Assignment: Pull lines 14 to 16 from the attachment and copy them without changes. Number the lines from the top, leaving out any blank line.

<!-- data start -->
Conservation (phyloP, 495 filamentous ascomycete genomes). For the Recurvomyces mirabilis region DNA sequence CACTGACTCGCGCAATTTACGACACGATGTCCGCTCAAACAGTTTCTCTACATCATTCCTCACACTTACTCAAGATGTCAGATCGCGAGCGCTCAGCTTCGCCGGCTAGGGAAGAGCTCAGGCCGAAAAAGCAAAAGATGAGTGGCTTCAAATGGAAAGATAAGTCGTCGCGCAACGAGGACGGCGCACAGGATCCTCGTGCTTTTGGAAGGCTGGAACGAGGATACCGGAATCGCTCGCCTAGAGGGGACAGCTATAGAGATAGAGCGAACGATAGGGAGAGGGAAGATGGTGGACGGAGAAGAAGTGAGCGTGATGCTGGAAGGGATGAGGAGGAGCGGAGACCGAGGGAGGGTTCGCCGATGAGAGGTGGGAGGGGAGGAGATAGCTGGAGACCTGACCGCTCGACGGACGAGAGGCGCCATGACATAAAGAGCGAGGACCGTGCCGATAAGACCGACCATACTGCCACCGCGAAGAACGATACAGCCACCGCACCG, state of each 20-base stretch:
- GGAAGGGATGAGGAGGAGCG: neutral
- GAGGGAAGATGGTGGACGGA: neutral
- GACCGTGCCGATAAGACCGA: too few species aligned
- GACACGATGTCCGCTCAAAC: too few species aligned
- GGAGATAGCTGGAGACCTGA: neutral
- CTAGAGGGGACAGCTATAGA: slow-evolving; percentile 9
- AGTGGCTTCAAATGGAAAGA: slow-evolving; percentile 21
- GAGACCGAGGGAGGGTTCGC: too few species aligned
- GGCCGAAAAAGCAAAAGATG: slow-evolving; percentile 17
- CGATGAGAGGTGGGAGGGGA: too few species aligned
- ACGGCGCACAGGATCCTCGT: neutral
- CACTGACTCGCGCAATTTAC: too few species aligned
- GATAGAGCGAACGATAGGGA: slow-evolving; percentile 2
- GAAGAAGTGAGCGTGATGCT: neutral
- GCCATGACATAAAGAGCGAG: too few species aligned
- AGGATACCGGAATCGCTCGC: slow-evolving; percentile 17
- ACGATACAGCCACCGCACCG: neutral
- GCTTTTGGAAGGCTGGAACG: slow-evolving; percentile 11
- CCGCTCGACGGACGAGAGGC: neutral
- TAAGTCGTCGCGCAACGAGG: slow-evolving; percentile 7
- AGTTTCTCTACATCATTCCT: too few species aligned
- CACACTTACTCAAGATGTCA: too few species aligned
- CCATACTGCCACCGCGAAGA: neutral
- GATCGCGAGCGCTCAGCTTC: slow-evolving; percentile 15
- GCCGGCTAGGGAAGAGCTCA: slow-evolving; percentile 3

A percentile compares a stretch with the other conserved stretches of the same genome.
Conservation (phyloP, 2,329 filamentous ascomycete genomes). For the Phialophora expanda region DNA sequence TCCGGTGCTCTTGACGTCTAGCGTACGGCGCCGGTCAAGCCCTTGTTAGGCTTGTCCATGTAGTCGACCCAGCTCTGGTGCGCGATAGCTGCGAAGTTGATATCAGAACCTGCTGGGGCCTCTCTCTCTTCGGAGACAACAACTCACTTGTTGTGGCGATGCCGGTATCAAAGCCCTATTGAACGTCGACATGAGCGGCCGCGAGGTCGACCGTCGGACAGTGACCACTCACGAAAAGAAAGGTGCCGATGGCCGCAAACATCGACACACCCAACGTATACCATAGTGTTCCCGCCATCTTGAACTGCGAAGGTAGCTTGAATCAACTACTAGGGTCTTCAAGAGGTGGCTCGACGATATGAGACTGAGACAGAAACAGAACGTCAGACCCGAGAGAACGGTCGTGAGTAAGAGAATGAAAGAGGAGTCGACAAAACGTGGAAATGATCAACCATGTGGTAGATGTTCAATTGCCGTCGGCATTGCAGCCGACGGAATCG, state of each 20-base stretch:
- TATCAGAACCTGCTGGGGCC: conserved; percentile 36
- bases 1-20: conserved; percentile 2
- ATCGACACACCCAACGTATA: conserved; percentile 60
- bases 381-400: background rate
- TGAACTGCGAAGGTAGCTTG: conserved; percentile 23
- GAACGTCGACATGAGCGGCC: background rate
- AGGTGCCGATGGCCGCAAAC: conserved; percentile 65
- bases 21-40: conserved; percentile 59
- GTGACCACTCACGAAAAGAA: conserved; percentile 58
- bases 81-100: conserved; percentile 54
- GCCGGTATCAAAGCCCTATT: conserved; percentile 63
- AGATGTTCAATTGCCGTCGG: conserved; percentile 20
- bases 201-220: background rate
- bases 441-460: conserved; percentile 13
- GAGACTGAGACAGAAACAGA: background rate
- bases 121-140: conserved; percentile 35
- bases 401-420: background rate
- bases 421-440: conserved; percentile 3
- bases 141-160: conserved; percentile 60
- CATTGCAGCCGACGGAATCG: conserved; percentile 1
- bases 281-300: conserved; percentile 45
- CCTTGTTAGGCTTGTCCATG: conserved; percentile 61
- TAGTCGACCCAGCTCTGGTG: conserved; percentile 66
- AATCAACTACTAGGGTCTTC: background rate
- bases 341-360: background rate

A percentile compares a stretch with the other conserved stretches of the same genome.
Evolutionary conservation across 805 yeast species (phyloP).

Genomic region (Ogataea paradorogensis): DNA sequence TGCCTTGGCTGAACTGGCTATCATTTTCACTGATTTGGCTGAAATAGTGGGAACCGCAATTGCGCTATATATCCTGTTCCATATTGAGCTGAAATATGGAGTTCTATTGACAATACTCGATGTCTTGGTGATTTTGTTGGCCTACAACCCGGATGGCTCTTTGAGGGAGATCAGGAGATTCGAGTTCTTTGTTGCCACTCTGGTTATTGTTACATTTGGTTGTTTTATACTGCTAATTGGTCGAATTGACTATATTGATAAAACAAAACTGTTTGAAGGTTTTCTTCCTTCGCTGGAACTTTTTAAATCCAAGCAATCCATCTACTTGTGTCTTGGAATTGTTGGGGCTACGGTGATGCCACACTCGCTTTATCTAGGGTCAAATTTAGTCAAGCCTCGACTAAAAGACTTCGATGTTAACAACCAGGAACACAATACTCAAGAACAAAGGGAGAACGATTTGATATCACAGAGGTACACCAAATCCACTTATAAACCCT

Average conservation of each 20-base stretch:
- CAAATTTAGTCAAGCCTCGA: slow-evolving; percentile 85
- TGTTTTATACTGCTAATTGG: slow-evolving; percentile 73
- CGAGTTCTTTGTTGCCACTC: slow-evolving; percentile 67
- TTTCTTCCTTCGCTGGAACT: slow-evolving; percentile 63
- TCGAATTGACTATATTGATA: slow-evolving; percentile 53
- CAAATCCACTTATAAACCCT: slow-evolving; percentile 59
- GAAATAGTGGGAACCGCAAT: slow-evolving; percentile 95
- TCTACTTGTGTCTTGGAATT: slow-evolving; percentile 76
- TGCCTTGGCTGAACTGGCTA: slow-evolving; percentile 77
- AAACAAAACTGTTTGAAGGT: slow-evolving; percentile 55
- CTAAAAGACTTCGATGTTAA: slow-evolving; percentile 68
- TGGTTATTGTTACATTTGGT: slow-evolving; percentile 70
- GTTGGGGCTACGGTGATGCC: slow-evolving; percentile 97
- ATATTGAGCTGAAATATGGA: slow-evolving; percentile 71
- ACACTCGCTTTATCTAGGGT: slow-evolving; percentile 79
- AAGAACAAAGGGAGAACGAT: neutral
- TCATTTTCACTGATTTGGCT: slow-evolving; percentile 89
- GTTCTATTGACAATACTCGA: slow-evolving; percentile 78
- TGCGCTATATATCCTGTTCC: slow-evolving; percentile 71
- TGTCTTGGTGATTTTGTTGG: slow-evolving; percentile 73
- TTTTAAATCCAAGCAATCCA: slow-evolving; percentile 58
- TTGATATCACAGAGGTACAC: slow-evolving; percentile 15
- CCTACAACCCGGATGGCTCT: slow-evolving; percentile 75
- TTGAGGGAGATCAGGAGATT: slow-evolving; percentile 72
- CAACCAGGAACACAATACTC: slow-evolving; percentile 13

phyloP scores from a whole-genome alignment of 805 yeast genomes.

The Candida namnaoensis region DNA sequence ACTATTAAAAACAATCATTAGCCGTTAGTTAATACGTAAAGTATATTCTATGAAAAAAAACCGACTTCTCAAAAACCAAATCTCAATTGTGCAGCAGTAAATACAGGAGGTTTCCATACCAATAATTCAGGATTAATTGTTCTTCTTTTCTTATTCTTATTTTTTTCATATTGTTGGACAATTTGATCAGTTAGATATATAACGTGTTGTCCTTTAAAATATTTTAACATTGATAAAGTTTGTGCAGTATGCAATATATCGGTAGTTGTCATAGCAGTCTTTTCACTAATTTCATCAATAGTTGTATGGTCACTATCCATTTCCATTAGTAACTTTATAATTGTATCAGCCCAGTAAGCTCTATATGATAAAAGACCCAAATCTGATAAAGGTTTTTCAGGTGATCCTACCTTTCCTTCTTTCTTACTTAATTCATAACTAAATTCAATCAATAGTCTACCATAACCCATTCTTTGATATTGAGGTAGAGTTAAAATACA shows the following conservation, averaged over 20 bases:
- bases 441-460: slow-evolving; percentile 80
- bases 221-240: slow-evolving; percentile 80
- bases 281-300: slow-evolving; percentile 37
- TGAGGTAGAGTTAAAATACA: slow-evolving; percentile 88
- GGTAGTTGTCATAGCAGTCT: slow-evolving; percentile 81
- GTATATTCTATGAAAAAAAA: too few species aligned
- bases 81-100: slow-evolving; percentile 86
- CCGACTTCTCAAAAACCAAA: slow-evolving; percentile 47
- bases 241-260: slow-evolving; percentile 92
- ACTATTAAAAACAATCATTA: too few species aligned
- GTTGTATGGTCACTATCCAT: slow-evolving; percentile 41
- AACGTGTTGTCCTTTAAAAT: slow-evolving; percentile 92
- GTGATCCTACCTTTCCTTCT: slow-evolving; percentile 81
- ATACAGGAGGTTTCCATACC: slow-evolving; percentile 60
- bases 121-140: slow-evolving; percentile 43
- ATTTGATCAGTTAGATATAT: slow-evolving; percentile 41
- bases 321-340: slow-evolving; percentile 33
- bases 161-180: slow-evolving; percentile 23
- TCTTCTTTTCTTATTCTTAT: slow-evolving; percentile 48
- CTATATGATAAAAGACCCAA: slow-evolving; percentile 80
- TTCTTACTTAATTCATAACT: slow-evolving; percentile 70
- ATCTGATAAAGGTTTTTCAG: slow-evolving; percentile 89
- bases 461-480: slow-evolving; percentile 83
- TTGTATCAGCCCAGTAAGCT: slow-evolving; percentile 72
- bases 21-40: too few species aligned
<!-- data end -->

- GATAGAGCGAACGATAGGGA: slow-evolving; percentile 2
- GAAGAAGTGAGCGTGATGCT: neutral
- GCCATGACATAAAGAGCGAG: too few species aligned